Here’s Why You Should Always Open Your Car Door with Your Right Hand
Opening the door with your right hand can save a biker's life.
If you live in a city, you see people driving dangerously all the time. But even parked cars can be hazardous. This is especially true for cyclists. Bikers, often sandwiched between parked cars and flowing traffic, are prone to being struck when a car door swings open.
The phenomenon of “dooring”
Car doors are such a threat to to bikers that there is a term to describe them being struck: dooring. Sadly, dooring is a lot more common than you’d think. Back in 2011, there was roughly one dooring accident in Chicago each day.
And things haven’t gotten much better for cyclists in major cities since. There were still more than 300 cases of cyclists crashing into open car doors in 2015. And in New York City, at least three cyclists died in 2019 as a result of dooring.
New York City hopes to raise dooring awareness among taxi passengers with a “LOOK! For Cyclists” sticker in all 13,000 city cabs. (Chicago declined to pass a similar measure several years ago.) This is a nice start for a city that serves about 336,000 cab passengers each day.
The “Dutch Reach”
But what else can we do to protect bikers? Luckily, there is a simple, almost effortless step you can take to ensure cyclist safety. All it takes is opening your car door with your right hand.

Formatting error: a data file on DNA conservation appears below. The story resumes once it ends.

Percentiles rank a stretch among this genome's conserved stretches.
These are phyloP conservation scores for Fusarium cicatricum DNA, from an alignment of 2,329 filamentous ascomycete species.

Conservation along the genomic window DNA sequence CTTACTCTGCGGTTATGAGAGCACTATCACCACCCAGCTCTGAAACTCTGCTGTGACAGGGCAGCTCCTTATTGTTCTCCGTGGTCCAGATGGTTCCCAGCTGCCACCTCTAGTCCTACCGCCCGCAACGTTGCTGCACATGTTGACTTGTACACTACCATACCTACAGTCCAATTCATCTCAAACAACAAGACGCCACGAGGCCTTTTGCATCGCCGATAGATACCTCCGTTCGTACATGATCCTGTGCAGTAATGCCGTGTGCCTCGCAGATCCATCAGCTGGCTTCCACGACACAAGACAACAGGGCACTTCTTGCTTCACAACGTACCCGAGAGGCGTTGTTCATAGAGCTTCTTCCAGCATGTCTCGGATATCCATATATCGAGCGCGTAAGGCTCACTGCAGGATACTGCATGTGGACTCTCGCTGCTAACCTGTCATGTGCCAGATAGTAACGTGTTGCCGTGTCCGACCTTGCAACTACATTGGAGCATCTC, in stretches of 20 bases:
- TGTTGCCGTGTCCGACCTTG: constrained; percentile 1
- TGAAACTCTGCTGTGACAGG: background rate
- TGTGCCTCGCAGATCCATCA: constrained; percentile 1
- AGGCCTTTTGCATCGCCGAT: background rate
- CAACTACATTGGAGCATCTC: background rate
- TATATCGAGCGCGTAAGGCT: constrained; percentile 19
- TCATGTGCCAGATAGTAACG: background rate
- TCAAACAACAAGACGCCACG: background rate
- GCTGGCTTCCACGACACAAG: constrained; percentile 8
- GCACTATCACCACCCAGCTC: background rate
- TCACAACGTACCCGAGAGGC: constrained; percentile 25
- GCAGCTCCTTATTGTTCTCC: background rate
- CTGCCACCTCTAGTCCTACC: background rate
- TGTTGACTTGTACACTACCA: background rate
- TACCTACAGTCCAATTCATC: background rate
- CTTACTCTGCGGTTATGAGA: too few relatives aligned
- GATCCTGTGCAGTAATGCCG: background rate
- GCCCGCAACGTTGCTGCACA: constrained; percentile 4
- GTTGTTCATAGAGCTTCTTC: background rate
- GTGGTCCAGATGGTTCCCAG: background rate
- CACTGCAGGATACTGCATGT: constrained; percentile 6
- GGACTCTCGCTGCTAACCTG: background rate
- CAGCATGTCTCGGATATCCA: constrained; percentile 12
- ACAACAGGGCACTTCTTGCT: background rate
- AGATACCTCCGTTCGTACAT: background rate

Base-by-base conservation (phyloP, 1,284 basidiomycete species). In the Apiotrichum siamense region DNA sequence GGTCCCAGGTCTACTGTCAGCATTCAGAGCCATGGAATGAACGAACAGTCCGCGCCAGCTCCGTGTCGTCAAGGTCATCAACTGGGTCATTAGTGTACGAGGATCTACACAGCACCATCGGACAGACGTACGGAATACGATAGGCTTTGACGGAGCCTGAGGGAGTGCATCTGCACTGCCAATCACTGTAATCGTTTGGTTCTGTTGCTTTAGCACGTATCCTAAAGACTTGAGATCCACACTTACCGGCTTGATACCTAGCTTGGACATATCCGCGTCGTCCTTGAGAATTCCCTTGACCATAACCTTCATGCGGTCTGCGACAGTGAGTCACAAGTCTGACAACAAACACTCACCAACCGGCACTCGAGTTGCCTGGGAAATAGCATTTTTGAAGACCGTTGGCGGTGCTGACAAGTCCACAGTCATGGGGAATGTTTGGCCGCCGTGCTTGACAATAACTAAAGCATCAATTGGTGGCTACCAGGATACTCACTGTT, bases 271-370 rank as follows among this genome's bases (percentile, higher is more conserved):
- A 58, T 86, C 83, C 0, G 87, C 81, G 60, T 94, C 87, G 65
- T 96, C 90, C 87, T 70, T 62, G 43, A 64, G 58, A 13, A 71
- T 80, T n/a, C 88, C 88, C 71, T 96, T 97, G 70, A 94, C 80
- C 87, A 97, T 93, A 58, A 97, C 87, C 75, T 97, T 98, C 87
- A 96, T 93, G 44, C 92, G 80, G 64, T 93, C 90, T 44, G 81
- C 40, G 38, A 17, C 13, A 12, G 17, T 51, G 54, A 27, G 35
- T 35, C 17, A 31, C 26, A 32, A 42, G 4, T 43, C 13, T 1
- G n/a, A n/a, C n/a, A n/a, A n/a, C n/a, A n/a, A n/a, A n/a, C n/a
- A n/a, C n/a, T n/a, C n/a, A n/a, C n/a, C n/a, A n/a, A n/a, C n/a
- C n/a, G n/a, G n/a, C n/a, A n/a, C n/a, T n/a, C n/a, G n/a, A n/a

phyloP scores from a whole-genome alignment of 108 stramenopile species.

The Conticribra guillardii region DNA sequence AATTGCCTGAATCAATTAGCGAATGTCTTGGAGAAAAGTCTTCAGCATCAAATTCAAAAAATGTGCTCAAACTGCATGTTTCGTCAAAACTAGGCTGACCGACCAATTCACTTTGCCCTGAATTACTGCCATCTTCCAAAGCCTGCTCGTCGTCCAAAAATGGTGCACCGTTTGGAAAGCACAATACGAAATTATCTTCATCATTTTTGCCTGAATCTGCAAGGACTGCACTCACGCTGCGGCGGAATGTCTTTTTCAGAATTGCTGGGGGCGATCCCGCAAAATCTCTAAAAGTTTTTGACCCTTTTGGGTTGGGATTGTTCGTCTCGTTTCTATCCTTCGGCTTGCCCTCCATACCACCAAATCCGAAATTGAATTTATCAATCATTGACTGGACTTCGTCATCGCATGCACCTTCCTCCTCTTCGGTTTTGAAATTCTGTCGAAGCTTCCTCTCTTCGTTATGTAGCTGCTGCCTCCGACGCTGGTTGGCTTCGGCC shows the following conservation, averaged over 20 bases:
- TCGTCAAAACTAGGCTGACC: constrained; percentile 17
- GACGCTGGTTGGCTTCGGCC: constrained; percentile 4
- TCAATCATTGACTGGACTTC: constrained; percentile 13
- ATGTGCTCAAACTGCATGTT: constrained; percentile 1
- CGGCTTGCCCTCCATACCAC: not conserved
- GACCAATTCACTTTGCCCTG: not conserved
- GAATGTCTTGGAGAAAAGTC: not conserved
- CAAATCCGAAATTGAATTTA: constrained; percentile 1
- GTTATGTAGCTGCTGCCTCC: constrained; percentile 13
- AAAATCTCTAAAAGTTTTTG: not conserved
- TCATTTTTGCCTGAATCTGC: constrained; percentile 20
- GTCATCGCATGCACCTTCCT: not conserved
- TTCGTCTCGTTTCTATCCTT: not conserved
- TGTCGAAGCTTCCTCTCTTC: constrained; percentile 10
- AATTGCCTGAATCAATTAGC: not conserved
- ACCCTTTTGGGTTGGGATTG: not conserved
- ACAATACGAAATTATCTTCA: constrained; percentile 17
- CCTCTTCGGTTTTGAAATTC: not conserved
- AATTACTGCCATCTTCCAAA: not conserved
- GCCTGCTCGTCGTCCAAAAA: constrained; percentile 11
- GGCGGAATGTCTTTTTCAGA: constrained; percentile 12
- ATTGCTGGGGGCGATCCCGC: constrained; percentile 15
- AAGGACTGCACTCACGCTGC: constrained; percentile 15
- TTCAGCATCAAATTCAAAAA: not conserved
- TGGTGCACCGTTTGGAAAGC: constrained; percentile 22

This tip comes to us from the Netherlands, which is why it’s known as the “Dutch Reach.” If you are sitting on the driver’s side of a parked car and you want to get out, don’t open the door with your left hand (even though it’s closest to the door). Instead, open the door with your right hand. This simple motion causes you to pivot your entire upper body as you reach, first drawing your line of sight past by your rear-view mirror, and then out to the street behind you.
Here’s a video that shows why the Dutch Reach works:
What about for passengers?
The trick is to use the hand furthest from the door to ensure an upper-body pivot. So, if you’re on the passenger’s side, use your left hand instead of your right.
It’s just that simple—and it works. The Dutch Reach is so effective that it doesn’t even have a special name in the bike-friendly Netherlands. For decades, that’s just how Dutch drivers have been taught to open a car door.
Do as the Dutch do
Like any habit, the Dutch Reach will take a while to internalize. DutchReach.org, a safety advocacy movement trying to make the reach mainstream, has plenty of resources for spreading the word. They also offer a few slogans that can help you remember. Our favorite: “Reach, Swivel, Look, Open.” Of course, if it’s easier, you could always just tell yourself to “Go Dutch.”